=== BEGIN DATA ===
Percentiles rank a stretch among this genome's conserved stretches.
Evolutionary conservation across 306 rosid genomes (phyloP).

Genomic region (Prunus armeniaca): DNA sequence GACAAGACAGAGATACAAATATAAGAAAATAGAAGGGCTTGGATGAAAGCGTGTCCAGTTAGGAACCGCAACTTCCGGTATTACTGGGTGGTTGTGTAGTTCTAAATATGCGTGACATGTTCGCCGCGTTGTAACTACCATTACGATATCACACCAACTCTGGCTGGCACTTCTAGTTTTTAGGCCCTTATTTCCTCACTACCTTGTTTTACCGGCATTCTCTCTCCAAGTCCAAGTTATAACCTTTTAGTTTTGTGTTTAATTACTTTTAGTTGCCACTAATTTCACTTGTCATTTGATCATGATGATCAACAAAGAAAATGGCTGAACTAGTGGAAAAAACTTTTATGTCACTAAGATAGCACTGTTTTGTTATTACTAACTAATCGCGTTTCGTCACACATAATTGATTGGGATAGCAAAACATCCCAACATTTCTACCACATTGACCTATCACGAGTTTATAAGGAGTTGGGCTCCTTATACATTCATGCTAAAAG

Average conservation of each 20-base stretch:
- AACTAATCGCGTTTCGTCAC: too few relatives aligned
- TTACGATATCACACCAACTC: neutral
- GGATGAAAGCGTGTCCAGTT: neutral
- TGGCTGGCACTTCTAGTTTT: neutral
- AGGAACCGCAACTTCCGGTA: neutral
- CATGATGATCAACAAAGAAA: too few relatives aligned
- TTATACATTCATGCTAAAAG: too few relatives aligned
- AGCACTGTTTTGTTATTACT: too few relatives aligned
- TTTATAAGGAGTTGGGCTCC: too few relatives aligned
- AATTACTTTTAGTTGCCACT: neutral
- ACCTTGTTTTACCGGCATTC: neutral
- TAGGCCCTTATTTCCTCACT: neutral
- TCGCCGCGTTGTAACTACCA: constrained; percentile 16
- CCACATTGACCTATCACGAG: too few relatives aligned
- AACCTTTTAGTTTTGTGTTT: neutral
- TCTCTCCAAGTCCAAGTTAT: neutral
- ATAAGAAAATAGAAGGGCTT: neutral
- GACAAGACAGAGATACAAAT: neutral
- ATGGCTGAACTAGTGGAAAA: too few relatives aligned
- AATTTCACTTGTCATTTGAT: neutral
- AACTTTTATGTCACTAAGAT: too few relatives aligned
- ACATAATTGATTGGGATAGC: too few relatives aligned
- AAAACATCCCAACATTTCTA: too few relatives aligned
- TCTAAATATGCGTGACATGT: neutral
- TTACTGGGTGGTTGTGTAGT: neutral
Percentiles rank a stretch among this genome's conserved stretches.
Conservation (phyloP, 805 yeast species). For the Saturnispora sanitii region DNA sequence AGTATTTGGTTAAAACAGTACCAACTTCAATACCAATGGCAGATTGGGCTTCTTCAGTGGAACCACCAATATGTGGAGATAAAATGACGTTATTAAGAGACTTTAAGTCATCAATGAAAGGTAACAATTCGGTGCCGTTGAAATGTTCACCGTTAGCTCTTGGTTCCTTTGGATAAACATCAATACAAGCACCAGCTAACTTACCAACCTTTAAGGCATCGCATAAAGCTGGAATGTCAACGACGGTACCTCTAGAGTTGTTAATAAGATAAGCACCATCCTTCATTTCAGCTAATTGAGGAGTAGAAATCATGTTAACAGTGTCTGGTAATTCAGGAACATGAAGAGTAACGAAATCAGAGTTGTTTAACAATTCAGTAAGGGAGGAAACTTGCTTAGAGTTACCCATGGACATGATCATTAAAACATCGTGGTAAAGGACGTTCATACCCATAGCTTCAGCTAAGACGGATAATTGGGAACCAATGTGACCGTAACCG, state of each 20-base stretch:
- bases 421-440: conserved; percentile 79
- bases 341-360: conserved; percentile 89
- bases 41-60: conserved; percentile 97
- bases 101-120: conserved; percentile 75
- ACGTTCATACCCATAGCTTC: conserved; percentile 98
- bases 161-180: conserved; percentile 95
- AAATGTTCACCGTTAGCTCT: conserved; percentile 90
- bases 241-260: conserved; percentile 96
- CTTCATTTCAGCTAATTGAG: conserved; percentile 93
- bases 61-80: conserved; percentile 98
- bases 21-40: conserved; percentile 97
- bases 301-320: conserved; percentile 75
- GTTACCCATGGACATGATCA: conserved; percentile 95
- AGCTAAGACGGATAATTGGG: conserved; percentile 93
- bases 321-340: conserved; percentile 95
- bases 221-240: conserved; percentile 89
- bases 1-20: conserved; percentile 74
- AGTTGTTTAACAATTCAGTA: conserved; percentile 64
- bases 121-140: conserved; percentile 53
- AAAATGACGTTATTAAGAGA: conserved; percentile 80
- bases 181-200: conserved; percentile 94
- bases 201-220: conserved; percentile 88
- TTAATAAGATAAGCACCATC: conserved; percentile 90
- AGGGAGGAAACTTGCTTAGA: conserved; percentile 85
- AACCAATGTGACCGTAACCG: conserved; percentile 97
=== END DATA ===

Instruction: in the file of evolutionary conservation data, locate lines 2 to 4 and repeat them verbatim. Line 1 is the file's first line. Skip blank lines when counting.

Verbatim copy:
Evolutionary conservation across 306 rosid genomes (phyloP).

Genomic region (Prunus armeniaca): DNA sequence GACAAGACAGAGATACAAATATAAGAAAATAGAAGGGCTTGGATGAAAGCGTGTCCAGTTAGGAACCGCAACTTCCGGTATTACTGGGTGGTTGTGTAGTTCTAAATATGCGTGACATGTTCGCCGCGTTGTAACTACCATTACGATATCACACCAACTCTGGCTGGCACTTCTAGTTTTTAGGCCCTTATTTCCTCACTACCTTGTTTTACCGGCATTCTCTCTCCAAGTCCAAGTTATAACCTTTTAGTTTTGTGTTTAATTACTTTTAGTTGCCACTAATTTCACTTGTCATTTGATCATGATGATCAACAAAGAAAATGGCTGAACTAGTGGAAAAAACTTTTATGTCACTAAGATAGCACTGTTTTGTTATTACTAACTAATCGCGTTTCGTCACACATAATTGATTGGGATAGCAAAACATCCCAACATTTCTACCACATTGACCTATCACGAGTTTATAAGGAGTTGGGCTCCTTATACATTCATGCTAAAAG

Average conservation of each 20-base stretch: